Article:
Wednesday, September 8, 2010
The Lion Weeps Tonight
Writer/director David Michod’s debut feature, Animal Kingdom finally opened in St. Louis this weekend and it arrived burdened with enough anticipatory baggage to drown a lesser film. I’ve already gone on about how many times I’ve watched the Air Supply scored trailer and marveled at the effectiveness and sheer audacity of that song’s use in it, so I won’t repeat myself, suffice to say I knew a fair amount about what to expect from this film in terms of plot and tone, but it never went where I’d determined it was headed. No small achievement that.
There was a moment early on where, in regards to a certain character, I realized that I’d seen every shot from the trailer he’d been featured in already and I was left to guess where he was headed. Unlike when I experienced that same rare feeling of uncertainty in a film previously this year in 44” Chest, (and then nothing happened), Animal Kingdom took me completely off guard and scared the hell out of me. There is an assassination early in the picture that so effectively sets up the danger and the very real stakes of everything that follows, that the pressure never lets up. Doesn’t matter what’s going on onscreen, you are tense, you know that no one is safe and that by the time you (or they) see it coming, it’ll all be over.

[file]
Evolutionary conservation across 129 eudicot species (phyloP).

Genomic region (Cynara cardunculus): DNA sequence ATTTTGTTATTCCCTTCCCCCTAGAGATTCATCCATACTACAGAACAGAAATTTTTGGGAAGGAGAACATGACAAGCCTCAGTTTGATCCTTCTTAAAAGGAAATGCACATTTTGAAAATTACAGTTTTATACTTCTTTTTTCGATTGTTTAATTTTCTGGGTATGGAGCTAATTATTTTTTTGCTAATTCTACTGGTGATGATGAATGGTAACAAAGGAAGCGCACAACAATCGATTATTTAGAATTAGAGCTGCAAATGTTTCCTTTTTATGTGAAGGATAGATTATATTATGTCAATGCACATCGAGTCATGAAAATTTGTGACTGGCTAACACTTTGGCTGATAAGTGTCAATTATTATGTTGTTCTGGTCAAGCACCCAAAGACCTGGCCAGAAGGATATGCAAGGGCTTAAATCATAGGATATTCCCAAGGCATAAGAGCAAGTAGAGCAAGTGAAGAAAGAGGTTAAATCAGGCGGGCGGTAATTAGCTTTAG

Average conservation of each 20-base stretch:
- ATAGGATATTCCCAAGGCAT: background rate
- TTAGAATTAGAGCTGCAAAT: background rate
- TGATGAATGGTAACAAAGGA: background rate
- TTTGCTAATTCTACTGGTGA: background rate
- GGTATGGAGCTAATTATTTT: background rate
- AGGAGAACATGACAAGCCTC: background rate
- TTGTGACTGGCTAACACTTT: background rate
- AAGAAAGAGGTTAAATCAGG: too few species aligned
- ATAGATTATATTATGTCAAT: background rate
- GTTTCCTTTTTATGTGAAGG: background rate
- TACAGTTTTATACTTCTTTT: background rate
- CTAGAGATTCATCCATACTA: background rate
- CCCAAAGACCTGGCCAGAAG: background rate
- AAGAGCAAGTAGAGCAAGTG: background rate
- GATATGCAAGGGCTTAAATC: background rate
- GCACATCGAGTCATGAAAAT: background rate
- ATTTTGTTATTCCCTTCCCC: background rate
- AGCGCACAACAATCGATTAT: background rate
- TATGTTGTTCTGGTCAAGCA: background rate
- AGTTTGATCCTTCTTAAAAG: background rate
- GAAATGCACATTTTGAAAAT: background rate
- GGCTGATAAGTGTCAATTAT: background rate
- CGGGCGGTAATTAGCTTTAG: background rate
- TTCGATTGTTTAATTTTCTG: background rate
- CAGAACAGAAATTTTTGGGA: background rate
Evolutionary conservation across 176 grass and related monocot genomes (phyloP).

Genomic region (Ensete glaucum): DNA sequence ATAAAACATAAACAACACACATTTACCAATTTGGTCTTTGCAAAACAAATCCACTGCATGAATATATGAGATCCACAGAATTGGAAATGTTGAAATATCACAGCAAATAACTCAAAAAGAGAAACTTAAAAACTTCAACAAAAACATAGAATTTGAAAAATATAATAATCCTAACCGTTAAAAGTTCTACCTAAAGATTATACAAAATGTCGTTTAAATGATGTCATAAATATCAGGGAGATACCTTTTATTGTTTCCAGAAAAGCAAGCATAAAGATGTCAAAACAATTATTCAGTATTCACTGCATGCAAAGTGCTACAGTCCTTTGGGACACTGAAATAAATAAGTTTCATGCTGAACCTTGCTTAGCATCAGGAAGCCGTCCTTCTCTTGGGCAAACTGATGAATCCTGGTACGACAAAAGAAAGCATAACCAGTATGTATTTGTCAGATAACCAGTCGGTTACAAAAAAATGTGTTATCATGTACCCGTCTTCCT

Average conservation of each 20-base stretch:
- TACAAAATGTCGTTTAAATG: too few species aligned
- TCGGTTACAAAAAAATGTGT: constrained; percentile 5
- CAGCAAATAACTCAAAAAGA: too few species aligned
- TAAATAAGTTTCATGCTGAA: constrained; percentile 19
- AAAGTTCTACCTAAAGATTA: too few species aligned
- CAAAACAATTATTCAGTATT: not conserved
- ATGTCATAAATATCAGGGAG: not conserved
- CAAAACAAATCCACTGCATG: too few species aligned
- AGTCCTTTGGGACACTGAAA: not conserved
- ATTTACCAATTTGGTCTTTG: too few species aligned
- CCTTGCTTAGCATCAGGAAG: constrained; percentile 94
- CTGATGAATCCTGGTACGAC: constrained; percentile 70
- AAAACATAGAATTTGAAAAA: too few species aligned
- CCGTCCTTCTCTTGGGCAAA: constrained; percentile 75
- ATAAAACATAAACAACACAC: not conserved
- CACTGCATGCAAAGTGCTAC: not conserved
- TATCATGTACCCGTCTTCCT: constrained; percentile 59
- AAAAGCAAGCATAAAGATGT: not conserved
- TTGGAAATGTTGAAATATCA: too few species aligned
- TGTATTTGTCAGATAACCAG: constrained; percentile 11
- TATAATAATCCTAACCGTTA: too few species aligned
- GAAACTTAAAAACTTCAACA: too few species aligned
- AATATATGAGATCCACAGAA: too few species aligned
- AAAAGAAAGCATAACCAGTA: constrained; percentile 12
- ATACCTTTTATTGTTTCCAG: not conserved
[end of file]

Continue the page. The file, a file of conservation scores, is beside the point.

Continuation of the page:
The first scene is a small work of perfection. Could’ve been an award winning short film, really and it sets up our main character better than any synopsis some hack like me might agonize over constructing, so I’ll leave it alone, but I’ll mention James Frecheville’s performance of J. as one of the best on screen portrayals of a teenager since Leo Fitzpatrick in Larry Clark's Kids. This dude is so dull in the eyes and blank about the face and turns in such a slack jawed demonstration of mouth breathing, without ever overdoing it, you’ll be tempted not to give him credit for acting. But that my friends is simply nailing the part. And it’s a brave part to nail. Aside from a single moment to break down crying, he’s given no flashy lookit-me type “acting” to do.
Frecheville’s is one among an ensemble of strong performances that include Jackie Weaver, Ben Mendelsohn, Sullivan Stapleton and Guy Pearce. Writer of The Square (as well as brother of The Square’s director Nash Edgerton), Joel Edgerton also turns in what would be a star making performance in a bigger exposure picture as the singular voice of reason and moderation amongst this circle of thieves and madmen. His onscreen presence is one of the most magnetic in years. Dude’ll be huge, mark my words. Let’s just hope that he can say ‘no’ to a few of those awful first offers that come his way now – the ones Colin Farrell wasn’t able to turn down for a few years.